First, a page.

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Moated site in Moyne's Wood

List Entry Summary

This monument is scheduled under the Ancient Monuments and Archaeological Areas Act 1979 as amended as it appears to the Secretary of State to be of national importance. This entry is a copy, the original is held by the Department for Culture, Media and Sport.

Name: Moated site in Moyne's Wood

List entry Number: 1020921

Location

The monument may lie within the boundary of more than one authority.

County: Cambridgeshire

District: South Cambridgeshire

District Type: District Authority

Parish: Abington Pigotts

National Park: Not applicable to this List entry.

Grade: Not applicable to this List entry.

Date first scheduled: 28-Jan-2003

Date of most recent amendment: Not applicable to this List entry.

Legacy System Information

The contents of this record have been generated from a legacy data system.

Legacy System: RSM

UID: 33598

Asset Groupings

This list entry does not comprise part of an Asset Grouping. Asset Groupings are not part of the official record but are added later for information.

List entry Description

Summary of Monument

Legacy Record - This information may be included in the List Entry Details.

Reasons for Designation

Around 6,000 moated sites are known in England. They consist of wide ditches, often or seasonally water-filled, partly or completely enclosing one or more islands of dry ground on which stood domestic or religious buildings. In some cases the islands were used for horticulture. The majority of moated sites served as prestigious aristocratic and seigneurial residences with the provision of a moat intended as a status symbol rather than a practical military defence. The peak period during which moated sites were built was between about 1250 and 1350 and by far the greatest concentration lies in central and eastern parts of England. However, moated sites were built throughout the medieval period, are widely scattered throughout England and exhibit a high level of diversity in their forms and sizes. They form a significant class of medieval monument and are important for the understanding of the distribution of wealth and status in the countryside. Many examples provide conditions favourable to the survival of organic remains.

The moated site in Moyne's Wood is a well-preserved and largely undisturbed example of a double island moat. The islands will retain buried archaeological deposits, including structural remains and artefacts, relating to the former manor house and associated buildings. These will provide valuable information concerning the period of use and the status and lifestyles of the occupants. The moat will retain further artefacts together with waterlogged organic and environmental deposits which provide dietary information amd may illustrate the nature of the landscape in which the monument was set.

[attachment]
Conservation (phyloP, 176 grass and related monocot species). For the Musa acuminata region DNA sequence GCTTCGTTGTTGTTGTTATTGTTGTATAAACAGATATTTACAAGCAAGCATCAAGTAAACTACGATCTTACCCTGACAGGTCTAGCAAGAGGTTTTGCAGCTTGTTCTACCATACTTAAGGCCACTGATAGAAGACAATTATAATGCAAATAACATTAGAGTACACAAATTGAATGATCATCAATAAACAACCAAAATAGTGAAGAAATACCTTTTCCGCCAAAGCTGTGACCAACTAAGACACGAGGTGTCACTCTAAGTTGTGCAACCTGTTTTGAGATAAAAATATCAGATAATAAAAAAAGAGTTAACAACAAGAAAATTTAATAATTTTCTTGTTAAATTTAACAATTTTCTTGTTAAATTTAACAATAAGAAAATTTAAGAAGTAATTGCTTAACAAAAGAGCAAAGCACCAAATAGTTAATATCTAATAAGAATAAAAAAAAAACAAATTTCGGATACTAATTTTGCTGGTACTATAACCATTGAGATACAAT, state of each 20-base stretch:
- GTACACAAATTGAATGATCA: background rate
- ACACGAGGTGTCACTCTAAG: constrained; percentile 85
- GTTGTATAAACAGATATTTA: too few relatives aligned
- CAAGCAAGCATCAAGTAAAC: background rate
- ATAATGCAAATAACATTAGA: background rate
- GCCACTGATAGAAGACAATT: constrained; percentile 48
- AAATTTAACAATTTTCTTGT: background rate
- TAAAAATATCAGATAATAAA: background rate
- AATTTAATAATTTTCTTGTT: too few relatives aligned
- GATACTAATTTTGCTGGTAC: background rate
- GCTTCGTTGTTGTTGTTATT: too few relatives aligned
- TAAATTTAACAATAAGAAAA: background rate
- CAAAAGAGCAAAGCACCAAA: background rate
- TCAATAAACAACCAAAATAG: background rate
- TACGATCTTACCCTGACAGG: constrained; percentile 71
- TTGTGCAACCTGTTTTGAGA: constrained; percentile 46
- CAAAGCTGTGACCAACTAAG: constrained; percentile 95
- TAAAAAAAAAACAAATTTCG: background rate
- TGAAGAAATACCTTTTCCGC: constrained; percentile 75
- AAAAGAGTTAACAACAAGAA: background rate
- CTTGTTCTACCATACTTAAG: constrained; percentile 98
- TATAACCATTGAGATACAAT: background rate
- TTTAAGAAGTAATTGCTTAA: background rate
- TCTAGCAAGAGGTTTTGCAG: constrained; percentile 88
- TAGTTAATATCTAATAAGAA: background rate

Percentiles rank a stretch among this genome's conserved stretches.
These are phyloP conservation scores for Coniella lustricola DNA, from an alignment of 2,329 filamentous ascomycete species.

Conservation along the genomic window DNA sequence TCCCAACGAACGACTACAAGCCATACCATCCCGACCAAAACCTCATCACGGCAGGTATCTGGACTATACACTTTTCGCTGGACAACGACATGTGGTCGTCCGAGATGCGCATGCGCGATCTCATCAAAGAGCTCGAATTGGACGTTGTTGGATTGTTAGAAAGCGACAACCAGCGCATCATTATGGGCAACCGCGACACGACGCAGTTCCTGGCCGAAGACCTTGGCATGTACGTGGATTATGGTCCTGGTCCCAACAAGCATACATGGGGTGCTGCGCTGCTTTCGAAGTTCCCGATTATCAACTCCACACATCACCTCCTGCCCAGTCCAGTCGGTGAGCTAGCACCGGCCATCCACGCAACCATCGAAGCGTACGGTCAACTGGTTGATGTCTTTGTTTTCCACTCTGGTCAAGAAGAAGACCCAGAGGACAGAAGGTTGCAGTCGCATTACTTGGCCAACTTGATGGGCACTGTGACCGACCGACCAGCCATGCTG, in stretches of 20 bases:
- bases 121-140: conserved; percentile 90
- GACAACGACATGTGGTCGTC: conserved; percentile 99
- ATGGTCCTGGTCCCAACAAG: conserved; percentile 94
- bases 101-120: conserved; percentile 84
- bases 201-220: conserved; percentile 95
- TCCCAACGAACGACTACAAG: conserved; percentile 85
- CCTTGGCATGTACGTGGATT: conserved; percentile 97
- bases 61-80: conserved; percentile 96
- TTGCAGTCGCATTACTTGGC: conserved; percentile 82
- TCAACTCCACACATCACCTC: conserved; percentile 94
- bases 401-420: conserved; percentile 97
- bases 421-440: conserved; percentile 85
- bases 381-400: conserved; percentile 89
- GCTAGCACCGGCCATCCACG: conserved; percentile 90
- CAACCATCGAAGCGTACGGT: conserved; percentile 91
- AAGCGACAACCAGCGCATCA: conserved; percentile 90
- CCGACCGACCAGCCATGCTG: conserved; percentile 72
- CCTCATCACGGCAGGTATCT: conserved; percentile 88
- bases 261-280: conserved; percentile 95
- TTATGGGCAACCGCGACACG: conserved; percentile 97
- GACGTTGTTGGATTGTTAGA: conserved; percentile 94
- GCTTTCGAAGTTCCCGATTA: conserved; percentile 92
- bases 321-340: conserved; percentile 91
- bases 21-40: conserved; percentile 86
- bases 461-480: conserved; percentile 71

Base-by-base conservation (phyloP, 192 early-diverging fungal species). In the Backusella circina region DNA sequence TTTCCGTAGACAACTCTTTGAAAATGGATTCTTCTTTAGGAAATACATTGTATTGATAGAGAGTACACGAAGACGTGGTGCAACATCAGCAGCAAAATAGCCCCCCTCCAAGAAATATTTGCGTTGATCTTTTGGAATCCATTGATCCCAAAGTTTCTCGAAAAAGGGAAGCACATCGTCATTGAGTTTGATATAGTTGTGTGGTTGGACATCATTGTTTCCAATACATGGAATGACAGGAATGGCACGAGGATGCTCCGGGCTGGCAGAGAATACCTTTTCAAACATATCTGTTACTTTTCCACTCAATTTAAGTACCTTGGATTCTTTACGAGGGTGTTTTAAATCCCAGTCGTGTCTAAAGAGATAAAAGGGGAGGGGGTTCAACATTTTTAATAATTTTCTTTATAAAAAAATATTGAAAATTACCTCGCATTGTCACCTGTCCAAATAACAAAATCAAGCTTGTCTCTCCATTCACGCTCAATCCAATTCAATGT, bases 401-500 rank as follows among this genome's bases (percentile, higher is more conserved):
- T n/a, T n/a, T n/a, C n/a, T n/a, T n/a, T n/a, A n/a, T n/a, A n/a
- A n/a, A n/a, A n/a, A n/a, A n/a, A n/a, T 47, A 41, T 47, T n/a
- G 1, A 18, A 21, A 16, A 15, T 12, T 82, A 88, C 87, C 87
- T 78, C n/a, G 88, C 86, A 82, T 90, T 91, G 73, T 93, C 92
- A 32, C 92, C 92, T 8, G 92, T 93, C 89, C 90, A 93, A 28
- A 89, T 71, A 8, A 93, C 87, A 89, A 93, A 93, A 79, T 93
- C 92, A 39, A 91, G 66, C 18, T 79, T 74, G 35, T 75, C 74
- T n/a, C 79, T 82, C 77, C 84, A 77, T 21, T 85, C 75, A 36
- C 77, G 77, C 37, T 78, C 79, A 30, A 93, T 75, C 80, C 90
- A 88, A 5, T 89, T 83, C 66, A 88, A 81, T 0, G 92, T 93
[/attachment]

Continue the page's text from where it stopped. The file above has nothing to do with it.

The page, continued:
History

Legacy Record - This information may be included in the List Entry Details.

Details

The monument includes a medieval moated site situated in Moyne's Wood, 450m south east of Flecks Lane Farm.

The moat defines a sub-rectangular area measuring about 70m north east to south west by 40m north west to south east, with a cross ditch dividing the interior. The substantial moat is seasonally wet except to the south east where it has been partly infilled. No original causeway is apparent, that to the south east being modern. The south western arm of the moat extends to the north west for about 60m until it joins the modern drainage system linked to the Running Ditch to the west. It is thought that the moat was originally filled from this north western extension, probably with a leat (channel) at the eastern corner of the moat serving as an overflow drain.

The two islands formed by the cross ditch are nearly equal in size. The north eastern island is slightly larger and more regular in shape and its surface is raised by approximately 0.6m. The south western island is also slightly raised. It is thought that the northern island was the site of the manor house whilst ancillary buildings such as stables and stores would have been located on the southern island. The buried remains of these structures are thought to survive.

The site is associated with the manor of Moynes which takes its name from the le Moyne family who held the manor from the mid-13th century until 1315 when Thomas le Moyne disposed of it to `a stranger'. The newcomer, ill disposed towards his neighbours, was eventually killed. By 1346 the manor was again in the hands of the le Moynes but passed to John Pigot, a London merchant, in about 1465.

MAP EXTRACT The site of the monument is shown on the attached map extract.

Selected Sources

Books and journals
Philips, C W, The Victoria History of the County of Cambridgeshire, (1948)
Salzman, L F, The Victoria History of the County of Cambridgeshire and the Isle of Ely, (1982)

National Grid Reference: TL 29925 45468

Map

Map
© Crown Copyright and database right 2017. All rights reserved. Ordnance Survey Licence number 100024900.
© British Crown and SeaZone Solutions Limited 2017. All rights reserved. Licence number 102006.006.
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The above map is for quick reference purposes only and may not be to scale. For a copy of the full scale map, please see the attached PDF - 1020921 .pdf

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This copy shows the entry on 18-Nov-2017 at 04:53:06.

End of official listing